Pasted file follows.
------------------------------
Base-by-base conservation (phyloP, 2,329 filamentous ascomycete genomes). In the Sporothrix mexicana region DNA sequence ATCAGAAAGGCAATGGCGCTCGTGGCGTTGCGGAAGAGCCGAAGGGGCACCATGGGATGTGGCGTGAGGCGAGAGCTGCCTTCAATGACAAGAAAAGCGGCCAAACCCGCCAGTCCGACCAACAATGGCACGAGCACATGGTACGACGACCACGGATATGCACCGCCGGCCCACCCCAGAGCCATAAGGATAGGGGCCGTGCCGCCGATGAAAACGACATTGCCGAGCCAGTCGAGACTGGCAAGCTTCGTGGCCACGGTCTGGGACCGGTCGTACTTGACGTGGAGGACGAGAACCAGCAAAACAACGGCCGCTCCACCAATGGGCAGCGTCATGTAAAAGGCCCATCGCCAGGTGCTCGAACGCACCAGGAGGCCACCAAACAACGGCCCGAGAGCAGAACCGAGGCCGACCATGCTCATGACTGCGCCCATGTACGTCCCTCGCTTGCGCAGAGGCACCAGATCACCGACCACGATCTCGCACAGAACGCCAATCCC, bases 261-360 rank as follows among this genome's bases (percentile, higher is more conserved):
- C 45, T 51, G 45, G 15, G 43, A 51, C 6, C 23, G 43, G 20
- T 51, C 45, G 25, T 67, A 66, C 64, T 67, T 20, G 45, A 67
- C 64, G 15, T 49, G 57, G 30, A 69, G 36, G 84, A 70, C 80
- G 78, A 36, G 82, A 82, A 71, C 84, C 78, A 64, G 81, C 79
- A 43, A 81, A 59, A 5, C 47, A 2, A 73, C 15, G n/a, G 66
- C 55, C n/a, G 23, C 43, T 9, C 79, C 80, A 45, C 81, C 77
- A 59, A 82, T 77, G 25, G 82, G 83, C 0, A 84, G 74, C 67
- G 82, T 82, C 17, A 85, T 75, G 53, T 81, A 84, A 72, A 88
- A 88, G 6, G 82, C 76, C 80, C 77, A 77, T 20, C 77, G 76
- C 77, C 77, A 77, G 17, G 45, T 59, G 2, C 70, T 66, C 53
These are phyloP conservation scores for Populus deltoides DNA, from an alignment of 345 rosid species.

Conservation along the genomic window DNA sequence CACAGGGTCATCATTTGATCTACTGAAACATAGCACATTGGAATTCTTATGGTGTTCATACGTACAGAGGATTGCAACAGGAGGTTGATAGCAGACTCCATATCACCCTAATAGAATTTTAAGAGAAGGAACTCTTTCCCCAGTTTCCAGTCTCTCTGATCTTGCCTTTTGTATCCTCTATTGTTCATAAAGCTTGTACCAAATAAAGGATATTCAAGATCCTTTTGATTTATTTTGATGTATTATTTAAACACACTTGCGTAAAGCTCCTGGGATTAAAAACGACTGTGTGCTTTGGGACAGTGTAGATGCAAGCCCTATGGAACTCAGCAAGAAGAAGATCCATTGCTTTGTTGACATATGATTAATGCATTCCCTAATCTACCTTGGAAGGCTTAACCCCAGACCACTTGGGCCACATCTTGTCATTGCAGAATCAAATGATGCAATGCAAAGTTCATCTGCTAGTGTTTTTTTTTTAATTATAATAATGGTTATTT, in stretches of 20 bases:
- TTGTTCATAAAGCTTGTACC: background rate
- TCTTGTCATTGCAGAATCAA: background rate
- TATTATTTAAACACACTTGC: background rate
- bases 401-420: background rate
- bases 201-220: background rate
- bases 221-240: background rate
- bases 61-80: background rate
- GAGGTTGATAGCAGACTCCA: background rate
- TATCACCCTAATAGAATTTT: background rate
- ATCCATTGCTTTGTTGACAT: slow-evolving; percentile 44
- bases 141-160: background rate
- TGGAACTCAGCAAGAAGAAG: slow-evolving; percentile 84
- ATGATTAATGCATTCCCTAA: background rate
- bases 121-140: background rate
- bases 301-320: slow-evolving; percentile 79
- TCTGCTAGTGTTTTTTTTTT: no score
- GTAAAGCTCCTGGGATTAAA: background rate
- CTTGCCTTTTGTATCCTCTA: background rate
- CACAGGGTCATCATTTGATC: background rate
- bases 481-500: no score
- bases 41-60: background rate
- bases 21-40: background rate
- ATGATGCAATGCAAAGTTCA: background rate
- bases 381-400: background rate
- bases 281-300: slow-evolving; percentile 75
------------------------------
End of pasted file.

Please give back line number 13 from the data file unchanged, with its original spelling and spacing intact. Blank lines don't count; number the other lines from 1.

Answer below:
Conservation along the genomic window DNA sequence CACAGGGTCATCATTTGATCTACTGAAACATAGCACATTGGAATTCTTATGGTGTTCATACGTACAGAGGATTGCAACAGGAGGTTGATAGCAGACTCCATATCACCCTAATAGAATTTTAAGAGAAGGAACTCTTTCCCCAGTTTCCAGTCTCTCTGATCTTGCCTTTTGTATCCTCTATTGTTCATAAAGCTTGTACCAAATAAAGGATATTCAAGATCCTTTTGATTTATTTTGATGTATTATTTAAACACACTTGCGTAAAGCTCCTGGGATTAAAAACGACTGTGTGCTTTGGGACAGTGTAGATGCAAGCCCTATGGAACTCAGCAAGAAGAAGATCCATTGCTTTGTTGACATATGATTAATGCATTCCCTAATCTACCTTGGAAGGCTTAACCCCAGACCACTTGGGCCACATCTTGTCATTGCAGAATCAAATGATGCAATGCAAAGTTCATCTGCTAGTGTTTTTTTTTTAATTATAATAATGGTTATTT, in stretches of 20 bases: